Heidi: As you know, your challenge over these past two weeks was to design, knit, and finish a garment using the skills you acquired at TKGOA. JulieFricknits, we'll start with you. Tell us about your garment.
JF: Well, Heidi, I call this piece "Raspberry Hurray." I designed it for that girl who walks in through the out door. Who you might want to put on the back of your bike for a ride over to Old Man Johnson's farm. You know- who knows how to get her kicks.
Heidi: Can you tell us about the fiber you chose?
JF: This is Brooks Farm's Duet. Dee-lish, isn't it? Sort of shimmery, warm, clingy in all the right places- a total "sweater girl" yarn, if you know what I mean.
Nina Garcia: I would like to ask you why you deviated from the original assignment. While I do like your garment, this is not wholly your design, is it?
(Camera cuts to snickering show villian, Santangela Pepper.)
JF: Well, no, it isn't. What I did was to take a very popular summer look and use that as a foundation for a cold-weather garment. I lengthened the sleeves and used a bell cuff. I also hemmed the edges for a more tailored look for work or holiday parties.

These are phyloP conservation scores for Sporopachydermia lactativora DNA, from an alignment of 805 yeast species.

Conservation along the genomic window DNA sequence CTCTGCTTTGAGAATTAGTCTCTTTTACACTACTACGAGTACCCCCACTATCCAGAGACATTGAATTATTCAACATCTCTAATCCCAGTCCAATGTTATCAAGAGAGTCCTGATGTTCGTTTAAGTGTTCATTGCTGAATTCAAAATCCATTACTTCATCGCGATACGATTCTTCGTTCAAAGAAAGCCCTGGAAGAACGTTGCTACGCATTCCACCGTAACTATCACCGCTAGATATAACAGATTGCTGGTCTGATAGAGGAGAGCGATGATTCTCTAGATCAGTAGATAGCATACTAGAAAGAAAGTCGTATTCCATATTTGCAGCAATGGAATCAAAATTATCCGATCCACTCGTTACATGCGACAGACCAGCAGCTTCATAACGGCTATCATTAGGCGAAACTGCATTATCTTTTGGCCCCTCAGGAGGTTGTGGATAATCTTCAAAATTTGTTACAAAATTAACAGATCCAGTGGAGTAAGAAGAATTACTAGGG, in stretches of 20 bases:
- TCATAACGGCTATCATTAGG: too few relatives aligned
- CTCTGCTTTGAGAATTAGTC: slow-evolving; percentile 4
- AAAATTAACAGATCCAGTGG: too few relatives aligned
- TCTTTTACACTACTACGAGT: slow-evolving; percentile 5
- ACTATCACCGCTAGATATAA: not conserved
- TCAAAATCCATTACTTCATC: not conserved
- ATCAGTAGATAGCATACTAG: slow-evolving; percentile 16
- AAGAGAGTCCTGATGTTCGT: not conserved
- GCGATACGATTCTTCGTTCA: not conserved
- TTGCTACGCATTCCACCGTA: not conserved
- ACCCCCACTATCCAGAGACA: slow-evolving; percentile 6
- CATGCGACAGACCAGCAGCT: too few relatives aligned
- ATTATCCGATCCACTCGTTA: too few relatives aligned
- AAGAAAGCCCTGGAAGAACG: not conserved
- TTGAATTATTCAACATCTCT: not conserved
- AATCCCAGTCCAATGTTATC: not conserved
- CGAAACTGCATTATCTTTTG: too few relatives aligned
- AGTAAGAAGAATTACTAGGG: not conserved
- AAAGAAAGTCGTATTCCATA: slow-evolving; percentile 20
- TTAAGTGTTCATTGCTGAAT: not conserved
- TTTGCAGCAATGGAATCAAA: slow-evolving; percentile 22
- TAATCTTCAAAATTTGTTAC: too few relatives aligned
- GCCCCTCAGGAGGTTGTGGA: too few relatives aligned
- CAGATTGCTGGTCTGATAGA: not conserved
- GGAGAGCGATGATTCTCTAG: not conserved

NG: Okay, but while I appreciate that, this is not entirely your design.
...uncomfortable pause, drumbeats sound...
Michael Kors: Can I get a better look at those hems?
Michael: I think the construction here is quite well done.
JF: Thank you, Michael. I really enjoyed finishing this garment, and that's a first for me. I think there was an extra sense of pride involved in making the design my own.
...drumbeats, camera pans, lip-chewing, general fidgeting...
Heidi: Julie Fricknits...you're in. You may leave the runway.
Julie Fricknits post-runway confessional: I felt the judges were fair. They could see the potential in my work, and I'm grateful for that. Working with mohair during a heatwave- they could tell I was dedicated to the project. And between you and me? My model was kind of a bitch.